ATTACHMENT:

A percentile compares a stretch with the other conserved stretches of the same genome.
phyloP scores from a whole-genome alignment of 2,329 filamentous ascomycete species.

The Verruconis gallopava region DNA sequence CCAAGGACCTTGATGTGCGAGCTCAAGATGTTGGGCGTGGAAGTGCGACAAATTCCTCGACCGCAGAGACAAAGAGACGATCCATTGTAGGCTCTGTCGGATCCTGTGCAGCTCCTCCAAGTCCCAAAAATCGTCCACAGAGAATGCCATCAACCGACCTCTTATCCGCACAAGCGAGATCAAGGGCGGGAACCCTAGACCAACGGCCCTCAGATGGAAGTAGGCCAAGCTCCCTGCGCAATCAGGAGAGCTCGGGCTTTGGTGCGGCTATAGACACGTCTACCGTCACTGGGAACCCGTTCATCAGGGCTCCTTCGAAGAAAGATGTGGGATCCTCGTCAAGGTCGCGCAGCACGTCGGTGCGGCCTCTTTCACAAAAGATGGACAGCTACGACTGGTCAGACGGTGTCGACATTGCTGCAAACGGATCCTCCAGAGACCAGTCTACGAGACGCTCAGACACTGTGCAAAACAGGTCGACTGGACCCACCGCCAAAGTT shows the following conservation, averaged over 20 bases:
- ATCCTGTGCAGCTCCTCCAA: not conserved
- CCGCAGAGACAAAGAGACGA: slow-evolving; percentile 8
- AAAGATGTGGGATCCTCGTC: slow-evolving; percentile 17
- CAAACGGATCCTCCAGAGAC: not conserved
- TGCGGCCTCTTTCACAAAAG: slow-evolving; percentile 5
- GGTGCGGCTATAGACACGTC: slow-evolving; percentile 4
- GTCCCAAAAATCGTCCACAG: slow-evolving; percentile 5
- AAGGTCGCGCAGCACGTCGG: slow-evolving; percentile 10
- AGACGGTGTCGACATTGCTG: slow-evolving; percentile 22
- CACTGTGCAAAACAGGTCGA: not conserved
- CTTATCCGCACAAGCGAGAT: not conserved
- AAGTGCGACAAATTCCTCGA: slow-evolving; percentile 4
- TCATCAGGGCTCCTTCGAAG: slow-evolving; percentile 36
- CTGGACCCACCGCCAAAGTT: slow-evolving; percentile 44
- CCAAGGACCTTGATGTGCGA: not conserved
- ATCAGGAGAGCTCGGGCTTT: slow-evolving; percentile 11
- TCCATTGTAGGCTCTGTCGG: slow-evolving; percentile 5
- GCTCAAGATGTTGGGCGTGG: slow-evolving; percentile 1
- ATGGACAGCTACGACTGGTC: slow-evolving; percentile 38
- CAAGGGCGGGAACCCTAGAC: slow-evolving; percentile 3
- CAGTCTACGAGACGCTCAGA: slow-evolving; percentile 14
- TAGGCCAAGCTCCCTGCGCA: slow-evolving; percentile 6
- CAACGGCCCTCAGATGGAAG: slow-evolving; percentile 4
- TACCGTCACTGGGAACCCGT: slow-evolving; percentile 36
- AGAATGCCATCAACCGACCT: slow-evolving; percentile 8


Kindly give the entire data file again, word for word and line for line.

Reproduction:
A percentile compares a stretch with the other conserved stretches of the same genome.
phyloP scores from a whole-genome alignment of 2,329 filamentous ascomycete species.

The Verruconis gallopava region DNA sequence CCAAGGACCTTGATGTGCGAGCTCAAGATGTTGGGCGTGGAAGTGCGACAAATTCCTCGACCGCAGAGACAAAGAGACGATCCATTGTAGGCTCTGTCGGATCCTGTGCAGCTCCTCCAAGTCCCAAAAATCGTCCACAGAGAATGCCATCAACCGACCTCTTATCCGCACAAGCGAGATCAAGGGCGGGAACCCTAGACCAACGGCCCTCAGATGGAAGTAGGCCAAGCTCCCTGCGCAATCAGGAGAGCTCGGGCTTTGGTGCGGCTATAGACACGTCTACCGTCACTGGGAACCCGTTCATCAGGGCTCCTTCGAAGAAAGATGTGGGATCCTCGTCAAGGTCGCGCAGCACGTCGGTGCGGCCTCTTTCACAAAAGATGGACAGCTACGACTGGTCAGACGGTGTCGACATTGCTGCAAACGGATCCTCCAGAGACCAGTCTACGAGACGCTCAGACACTGTGCAAAACAGGTCGACTGGACCCACCGCCAAAGTT shows the following conservation, averaged over 20 bases:
- ATCCTGTGCAGCTCCTCCAA: not conserved
- CCGCAGAGACAAAGAGACGA: slow-evolving; percentile 8
- AAAGATGTGGGATCCTCGTC: slow-evolving; percentile 17
- CAAACGGATCCTCCAGAGAC: not conserved
- TGCGGCCTCTTTCACAAAAG: slow-evolving; percentile 5
- GGTGCGGCTATAGACACGTC: slow-evolving; percentile 4
- GTCCCAAAAATCGTCCACAG: slow-evolving; percentile 5
- AAGGTCGCGCAGCACGTCGG: slow-evolving; percentile 10
- AGACGGTGTCGACATTGCTG: slow-evolving; percentile 22
- CACTGTGCAAAACAGGTCGA: not conserved
- CTTATCCGCACAAGCGAGAT: not conserved
- AAGTGCGACAAATTCCTCGA: slow-evolving; percentile 4
- TCATCAGGGCTCCTTCGAAG: slow-evolving; percentile 36
- CTGGACCCACCGCCAAAGTT: slow-evolving; percentile 44
- CCAAGGACCTTGATGTGCGA: not conserved
- ATCAGGAGAGCTCGGGCTTT: slow-evolving; percentile 11
- TCCATTGTAGGCTCTGTCGG: slow-evolving; percentile 5
- GCTCAAGATGTTGGGCGTGG: slow-evolving; percentile 1
- ATGGACAGCTACGACTGGTC: slow-evolving; percentile 38
- CAAGGGCGGGAACCCTAGAC: slow-evolving; percentile 3
- CAGTCTACGAGACGCTCAGA: slow-evolving; percentile 14
- TAGGCCAAGCTCCCTGCGCA: slow-evolving; percentile 6
- CAACGGCCCTCAGATGGAAG: slow-evolving; percentile 4
- TACCGTCACTGGGAACCCGT: slow-evolving; percentile 36
- AGAATGCCATCAACCGACCT: slow-evolving; percentile 8